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Exposure conditions and Raynaud's phenomenon among riveters in the aircraft industry
Krister Engström and Rolf Dandanell
Scandinavian Journal of Work, Environment & Health
Vol. 12, No. 4, Fourth international symposium on hand-arm vibration: Helsinki, 6-8 May 1985 (August 1986), pp. 293-295
Published by: the Scandinavian Journal of Work, Environment & Health, the Finnish Institute of Occupational Health, the Danish National Research Centre for the Working Environment, and the Norwegian National Institute of Occupational Health
Stable URL: http://www.jstor.org/stable/40965351
Page Count: 3
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Riveters in the aircraft industry work daily with such vibrating tools as riveting hammers, bucking bars, drills, and rivet shavers. The main contribution of the vibration exposure comes from the riveting tools. Three hundred and forty riveters working at the Aircraft Division of Saab-Scania were investigated in respect to vibration exposure and symptoms of Raynaud's phenomenon. The employment time of this group varied from 1 to 44 years. Within the group, 86 riveters showed symptoms of Raynaud's phenomenon. The latency until first sign of injury ranged from 0 to 27 years with a median of almost 11 years. Although the exposure time for the riveting hammer was 1 min and the total tool time was 40 min per day, more than 50 % of the riveters had symptoms of vibration-induced white finger (VWF) after more than 10 years of work. The guidelines of the International Organization for Standardization (ISO/DIS 5349) suggest a lesser risk, and they should therefore be complemented with additional criteria to be valid for percussion tools.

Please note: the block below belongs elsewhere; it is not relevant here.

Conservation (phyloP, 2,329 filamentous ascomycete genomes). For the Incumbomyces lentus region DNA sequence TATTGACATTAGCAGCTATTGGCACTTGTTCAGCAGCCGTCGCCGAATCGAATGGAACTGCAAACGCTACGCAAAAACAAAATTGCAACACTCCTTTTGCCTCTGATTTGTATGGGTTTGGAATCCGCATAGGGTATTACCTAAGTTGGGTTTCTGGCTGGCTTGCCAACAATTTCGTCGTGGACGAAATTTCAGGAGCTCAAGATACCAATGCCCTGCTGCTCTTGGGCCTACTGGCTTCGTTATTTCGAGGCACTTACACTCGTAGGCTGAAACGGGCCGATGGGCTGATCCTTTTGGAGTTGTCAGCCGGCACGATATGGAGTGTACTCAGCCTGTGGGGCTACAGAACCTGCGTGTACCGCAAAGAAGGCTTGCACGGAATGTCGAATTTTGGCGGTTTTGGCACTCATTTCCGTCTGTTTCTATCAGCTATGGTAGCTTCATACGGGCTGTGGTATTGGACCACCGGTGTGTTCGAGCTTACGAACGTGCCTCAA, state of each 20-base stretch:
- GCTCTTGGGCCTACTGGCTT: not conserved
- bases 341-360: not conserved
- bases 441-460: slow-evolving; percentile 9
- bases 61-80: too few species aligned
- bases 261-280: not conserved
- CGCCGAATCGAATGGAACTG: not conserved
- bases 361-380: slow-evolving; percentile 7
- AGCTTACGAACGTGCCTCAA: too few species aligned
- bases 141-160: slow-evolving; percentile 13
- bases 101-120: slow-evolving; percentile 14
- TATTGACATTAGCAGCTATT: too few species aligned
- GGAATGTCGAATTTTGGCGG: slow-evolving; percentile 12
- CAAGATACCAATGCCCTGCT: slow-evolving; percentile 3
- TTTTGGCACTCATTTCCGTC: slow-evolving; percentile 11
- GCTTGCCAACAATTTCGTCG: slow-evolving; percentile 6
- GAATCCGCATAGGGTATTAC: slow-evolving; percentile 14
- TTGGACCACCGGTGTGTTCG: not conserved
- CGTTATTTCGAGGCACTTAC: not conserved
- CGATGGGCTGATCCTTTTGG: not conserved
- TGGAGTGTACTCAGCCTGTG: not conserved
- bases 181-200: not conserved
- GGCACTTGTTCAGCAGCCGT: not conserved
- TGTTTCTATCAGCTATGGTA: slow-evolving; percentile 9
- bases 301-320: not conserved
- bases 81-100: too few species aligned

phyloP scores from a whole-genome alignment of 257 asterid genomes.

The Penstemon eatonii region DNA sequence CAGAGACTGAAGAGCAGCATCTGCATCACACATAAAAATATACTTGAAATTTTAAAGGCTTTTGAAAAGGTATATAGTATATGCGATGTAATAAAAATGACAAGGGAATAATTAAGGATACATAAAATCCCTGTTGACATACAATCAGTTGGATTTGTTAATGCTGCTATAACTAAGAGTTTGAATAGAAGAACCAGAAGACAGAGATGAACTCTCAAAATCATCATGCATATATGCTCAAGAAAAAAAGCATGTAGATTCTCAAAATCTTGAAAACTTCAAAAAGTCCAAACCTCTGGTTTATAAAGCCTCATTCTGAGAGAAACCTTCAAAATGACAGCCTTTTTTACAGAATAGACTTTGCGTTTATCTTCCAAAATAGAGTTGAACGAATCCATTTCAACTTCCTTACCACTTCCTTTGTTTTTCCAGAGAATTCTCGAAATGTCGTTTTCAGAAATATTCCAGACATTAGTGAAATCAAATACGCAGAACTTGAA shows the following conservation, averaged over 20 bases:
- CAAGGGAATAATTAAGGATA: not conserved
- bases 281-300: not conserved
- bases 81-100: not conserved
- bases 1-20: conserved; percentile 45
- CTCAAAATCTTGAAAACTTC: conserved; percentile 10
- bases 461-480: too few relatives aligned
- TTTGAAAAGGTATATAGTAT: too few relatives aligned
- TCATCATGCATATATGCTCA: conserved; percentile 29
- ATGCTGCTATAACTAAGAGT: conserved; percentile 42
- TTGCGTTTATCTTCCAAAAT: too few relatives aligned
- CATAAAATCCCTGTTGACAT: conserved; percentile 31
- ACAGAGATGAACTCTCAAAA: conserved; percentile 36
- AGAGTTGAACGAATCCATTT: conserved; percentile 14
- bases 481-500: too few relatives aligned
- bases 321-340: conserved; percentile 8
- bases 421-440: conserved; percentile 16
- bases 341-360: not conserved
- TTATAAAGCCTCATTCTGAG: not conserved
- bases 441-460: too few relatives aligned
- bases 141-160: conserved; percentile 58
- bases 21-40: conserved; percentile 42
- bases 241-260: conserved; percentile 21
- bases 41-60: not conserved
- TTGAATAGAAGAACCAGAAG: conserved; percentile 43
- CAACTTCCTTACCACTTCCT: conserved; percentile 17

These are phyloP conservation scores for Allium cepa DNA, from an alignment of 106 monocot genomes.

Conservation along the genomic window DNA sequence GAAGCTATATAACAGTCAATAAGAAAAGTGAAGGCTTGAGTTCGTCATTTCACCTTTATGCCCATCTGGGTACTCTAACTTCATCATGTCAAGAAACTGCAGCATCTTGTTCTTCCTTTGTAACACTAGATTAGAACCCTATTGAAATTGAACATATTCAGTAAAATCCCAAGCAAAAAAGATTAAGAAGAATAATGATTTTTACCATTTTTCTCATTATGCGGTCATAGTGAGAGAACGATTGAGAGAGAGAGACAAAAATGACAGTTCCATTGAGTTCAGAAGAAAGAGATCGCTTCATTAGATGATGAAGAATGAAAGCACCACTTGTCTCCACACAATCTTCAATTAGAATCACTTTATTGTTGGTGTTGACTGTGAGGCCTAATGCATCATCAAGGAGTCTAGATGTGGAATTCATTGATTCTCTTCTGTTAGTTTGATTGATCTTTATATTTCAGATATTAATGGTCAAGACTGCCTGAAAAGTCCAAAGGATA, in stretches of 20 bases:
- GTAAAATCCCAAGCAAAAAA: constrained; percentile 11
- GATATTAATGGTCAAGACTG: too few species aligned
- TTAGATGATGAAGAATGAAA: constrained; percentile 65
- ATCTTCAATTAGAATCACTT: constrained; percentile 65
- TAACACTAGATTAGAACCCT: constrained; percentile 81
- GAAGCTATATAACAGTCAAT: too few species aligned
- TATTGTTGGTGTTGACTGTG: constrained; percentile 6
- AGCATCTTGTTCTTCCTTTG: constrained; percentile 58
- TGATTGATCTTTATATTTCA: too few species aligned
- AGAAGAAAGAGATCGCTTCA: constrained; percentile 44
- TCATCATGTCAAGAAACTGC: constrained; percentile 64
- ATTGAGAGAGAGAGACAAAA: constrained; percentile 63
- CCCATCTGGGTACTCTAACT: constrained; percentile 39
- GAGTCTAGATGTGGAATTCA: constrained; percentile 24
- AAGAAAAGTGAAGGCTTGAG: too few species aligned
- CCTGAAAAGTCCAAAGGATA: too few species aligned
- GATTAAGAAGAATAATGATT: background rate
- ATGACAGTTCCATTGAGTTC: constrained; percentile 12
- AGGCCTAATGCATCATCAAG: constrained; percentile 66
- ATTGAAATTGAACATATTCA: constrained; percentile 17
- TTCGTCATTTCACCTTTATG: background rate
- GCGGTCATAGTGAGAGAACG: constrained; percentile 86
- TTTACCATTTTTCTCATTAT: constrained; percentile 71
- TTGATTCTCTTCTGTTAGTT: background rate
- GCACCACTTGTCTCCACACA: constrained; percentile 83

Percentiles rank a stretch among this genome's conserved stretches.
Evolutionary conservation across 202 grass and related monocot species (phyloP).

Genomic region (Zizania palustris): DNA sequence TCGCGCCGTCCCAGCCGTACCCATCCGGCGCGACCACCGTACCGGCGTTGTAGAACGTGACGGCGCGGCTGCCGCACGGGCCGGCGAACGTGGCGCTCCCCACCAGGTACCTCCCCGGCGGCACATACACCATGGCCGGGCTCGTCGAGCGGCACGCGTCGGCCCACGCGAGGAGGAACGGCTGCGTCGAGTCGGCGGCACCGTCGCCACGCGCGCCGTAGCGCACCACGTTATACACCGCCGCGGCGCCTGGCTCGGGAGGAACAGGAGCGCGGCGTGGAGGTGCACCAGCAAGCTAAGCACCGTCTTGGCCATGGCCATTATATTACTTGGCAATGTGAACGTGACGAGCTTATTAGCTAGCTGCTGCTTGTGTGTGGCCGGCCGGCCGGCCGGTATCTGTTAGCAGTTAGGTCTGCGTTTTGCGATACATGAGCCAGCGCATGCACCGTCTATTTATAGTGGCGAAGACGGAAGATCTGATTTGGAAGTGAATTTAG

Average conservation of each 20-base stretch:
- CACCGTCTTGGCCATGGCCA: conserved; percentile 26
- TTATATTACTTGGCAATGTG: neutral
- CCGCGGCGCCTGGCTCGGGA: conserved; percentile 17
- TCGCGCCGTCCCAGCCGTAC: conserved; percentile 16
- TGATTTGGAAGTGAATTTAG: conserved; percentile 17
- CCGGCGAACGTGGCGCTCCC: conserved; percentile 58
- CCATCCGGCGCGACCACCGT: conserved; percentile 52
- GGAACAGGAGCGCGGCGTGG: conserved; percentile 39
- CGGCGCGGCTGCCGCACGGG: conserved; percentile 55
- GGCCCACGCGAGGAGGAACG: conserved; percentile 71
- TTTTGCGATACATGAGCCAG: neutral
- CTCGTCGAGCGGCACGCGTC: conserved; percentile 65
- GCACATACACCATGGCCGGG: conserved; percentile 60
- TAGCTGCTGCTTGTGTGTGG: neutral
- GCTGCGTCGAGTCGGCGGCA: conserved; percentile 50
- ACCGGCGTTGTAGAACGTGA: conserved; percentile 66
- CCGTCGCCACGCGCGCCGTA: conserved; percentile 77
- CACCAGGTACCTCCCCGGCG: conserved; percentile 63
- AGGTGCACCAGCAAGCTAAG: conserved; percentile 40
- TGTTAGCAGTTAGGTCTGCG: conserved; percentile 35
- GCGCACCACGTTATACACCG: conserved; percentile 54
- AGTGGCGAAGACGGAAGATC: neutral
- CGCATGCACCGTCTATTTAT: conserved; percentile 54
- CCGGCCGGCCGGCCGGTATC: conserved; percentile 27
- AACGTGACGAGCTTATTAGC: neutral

Scandinavian Journal of Work, Environment & Health © 1986 Scandinavian Journal of Work, Environment & Health